And to think I was reasonably please with the sick parrots comment! The loss leader metaphor is a good one, and whilst I was expecting rather more in the way of n-field success than we are presently seeing, I’ve always thought that this was a season rebuilding and of rebranding, getting the structures in place to move the club to the next left (promotion challengers) the following season…anything else would be a massive bonus. I remain optimistic, but concerned that results will need to improve soon to avoid the inevitable murmurings of discontent that we are already begin to see on the MB…

  3. I always try to look and talk up the positives about COV. But after the last two away games nobody could find anything good to say, Not even John Wilkinson and John Butler could I shudder to think what their reports will read like. Talking and listening to fellow fans the depression as well and truly set in. Comments like “Rowland Winter talks a good game, but his players do not produce on the pitch”. From a very long time supporter ” we are no further forward than we where last season” I said myself that “8,9 and 10 are not performing well enough on the field” “the centre partnerships are not clicking”.

    Overnight thoughts with the extended training are we leaving to much on the training ground. Yes I could go on. But as ever I look forward to next weekend, with the hope we perform better at home (fingers firmly crossed).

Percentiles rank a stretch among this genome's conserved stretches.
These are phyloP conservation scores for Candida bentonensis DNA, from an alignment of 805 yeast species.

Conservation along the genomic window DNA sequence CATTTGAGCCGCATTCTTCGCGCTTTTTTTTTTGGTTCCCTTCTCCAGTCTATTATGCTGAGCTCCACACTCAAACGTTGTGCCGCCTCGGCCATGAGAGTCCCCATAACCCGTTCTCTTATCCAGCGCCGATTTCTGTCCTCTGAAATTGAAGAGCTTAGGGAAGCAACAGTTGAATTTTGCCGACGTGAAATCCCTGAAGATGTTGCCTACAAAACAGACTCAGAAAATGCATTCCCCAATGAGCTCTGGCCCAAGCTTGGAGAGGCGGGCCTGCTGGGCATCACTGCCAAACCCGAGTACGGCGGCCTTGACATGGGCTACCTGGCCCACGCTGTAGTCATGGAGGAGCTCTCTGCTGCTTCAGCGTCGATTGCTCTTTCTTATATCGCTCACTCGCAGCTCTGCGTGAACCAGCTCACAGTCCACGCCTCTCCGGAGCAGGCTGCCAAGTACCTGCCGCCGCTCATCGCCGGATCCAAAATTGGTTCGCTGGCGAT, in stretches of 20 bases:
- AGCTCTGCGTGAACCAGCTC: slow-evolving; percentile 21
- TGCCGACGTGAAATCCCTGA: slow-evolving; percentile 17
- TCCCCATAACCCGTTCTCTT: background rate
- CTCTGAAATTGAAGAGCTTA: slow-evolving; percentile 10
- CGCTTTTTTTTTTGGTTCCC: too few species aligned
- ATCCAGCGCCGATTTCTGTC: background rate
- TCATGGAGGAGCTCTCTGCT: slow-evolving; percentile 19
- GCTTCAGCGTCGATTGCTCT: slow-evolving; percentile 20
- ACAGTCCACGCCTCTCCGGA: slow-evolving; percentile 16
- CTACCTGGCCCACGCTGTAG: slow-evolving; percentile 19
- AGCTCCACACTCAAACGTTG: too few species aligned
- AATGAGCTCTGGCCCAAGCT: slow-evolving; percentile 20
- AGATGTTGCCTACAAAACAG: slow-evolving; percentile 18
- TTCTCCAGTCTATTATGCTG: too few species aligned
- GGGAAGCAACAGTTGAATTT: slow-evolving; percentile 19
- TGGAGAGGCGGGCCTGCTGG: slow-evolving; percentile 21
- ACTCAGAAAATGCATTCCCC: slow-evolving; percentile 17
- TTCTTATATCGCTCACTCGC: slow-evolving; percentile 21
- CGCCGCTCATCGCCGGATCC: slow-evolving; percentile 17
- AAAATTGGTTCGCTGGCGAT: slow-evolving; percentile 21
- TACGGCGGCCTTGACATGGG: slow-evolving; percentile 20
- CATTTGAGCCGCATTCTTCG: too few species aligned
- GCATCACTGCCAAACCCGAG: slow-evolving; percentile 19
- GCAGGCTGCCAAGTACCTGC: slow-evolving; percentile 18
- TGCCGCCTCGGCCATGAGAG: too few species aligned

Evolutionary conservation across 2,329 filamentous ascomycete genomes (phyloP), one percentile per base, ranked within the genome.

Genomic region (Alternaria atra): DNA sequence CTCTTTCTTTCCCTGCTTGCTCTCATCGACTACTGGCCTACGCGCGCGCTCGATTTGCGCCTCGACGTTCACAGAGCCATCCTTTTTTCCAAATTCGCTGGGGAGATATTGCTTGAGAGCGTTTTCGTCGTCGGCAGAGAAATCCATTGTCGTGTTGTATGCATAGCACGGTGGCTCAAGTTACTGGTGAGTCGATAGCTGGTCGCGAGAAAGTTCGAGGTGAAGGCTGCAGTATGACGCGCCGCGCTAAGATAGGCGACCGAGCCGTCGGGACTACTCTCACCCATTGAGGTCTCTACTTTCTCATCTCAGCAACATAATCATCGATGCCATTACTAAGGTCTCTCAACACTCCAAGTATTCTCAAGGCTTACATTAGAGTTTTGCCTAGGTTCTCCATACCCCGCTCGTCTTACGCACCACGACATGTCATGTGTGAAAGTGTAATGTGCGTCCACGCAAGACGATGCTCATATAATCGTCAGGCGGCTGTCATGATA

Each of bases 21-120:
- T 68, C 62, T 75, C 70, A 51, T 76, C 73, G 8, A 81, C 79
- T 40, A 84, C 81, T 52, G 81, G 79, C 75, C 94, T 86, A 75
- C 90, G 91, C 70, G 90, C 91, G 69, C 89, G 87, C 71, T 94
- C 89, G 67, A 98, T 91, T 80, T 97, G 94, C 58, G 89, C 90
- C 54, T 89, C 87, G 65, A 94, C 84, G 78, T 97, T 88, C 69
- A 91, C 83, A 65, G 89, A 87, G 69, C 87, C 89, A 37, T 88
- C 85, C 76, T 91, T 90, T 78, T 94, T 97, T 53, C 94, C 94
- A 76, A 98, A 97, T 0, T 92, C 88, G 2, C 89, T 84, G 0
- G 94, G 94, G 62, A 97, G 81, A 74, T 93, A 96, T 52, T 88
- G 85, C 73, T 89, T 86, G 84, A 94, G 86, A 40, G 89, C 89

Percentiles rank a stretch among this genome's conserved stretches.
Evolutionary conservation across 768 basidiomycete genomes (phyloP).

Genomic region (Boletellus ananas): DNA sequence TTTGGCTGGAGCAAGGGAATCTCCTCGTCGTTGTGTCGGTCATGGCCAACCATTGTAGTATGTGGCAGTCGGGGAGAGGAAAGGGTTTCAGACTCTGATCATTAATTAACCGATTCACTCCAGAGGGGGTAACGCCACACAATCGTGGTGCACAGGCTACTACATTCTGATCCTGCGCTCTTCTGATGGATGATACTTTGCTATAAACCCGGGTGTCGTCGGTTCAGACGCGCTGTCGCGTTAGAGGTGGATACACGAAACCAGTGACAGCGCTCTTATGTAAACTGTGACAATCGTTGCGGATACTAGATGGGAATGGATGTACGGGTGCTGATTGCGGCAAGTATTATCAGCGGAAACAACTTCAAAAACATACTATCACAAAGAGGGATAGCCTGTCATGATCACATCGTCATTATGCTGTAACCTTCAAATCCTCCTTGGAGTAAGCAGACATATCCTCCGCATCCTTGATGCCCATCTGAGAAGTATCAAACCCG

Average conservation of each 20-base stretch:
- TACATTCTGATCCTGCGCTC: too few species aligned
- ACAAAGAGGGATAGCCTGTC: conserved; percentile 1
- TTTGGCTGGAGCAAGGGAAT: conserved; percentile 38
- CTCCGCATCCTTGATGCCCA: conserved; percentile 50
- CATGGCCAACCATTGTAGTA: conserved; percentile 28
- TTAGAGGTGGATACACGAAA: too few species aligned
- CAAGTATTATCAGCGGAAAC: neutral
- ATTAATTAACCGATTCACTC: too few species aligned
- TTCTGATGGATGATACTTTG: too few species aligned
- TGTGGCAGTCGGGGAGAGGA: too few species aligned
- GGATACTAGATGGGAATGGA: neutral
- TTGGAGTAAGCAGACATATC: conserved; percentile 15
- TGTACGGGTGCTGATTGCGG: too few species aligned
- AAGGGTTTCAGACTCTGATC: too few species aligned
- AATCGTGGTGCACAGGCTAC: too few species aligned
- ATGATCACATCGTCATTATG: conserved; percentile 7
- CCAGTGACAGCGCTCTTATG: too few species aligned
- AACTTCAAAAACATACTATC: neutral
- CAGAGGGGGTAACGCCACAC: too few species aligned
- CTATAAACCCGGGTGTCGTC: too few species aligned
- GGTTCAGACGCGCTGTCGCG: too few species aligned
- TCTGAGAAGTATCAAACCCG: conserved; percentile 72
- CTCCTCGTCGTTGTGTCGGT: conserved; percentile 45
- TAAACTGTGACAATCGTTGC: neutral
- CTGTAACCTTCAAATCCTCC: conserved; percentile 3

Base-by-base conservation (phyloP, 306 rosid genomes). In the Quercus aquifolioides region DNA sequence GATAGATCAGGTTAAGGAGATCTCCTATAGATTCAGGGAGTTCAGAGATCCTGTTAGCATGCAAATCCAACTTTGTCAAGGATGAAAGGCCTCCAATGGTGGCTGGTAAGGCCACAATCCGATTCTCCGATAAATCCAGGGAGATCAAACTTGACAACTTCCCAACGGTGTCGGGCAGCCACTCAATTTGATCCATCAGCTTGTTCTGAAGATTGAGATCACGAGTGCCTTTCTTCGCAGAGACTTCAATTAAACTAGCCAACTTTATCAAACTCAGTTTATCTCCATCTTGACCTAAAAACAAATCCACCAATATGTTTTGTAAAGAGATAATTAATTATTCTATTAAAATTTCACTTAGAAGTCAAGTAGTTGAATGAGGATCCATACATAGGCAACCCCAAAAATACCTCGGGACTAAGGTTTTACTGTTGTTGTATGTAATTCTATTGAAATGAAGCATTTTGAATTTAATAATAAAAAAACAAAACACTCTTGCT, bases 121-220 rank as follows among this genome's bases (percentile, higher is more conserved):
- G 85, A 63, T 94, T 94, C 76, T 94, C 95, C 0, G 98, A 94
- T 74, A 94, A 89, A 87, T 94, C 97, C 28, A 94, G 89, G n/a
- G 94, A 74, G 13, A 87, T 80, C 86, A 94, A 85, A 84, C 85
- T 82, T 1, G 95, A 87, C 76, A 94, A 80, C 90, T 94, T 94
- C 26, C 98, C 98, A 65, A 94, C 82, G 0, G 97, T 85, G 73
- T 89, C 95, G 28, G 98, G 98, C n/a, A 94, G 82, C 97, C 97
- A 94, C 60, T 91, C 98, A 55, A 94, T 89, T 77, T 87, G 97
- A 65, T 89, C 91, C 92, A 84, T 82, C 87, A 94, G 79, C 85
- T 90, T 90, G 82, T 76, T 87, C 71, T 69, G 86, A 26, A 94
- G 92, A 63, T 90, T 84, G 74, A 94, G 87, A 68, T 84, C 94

4. I’m using this season as somewhat of a ‘loss leader’ (for want of a better phrase). I’ve purchased my season ticket at the cheaper early bird price in the hope that this season I may have to endure some pain, with the promise of golden rugby in seasons to come. Will we all be laughing & saying in a couple of seasons or so, “Remember Esher/Blackheath/insert name here in 2016/17? Who’d have thought after that we’d be where we are now – [hopefully] competing near the top of the Championship”. Or will it be “Oh bloody hell not this **** again!”. I usually operate in the more pessimistic sphere of influence in life, whereas my wife is usually always the optimistic one. I had already decided that Cov was going to be my (almost) only optimistic venture – so I continue in hope rather than expectation.

    When you mentioned the ‘parrots’ I was sure you’d take it down the ‘dead parrot’ route, but ‘sick as a…’ was a good one too! I’m not sure if Rowland is the messiah, or come to think of it if he is a very naughty boy!

Any thoughts: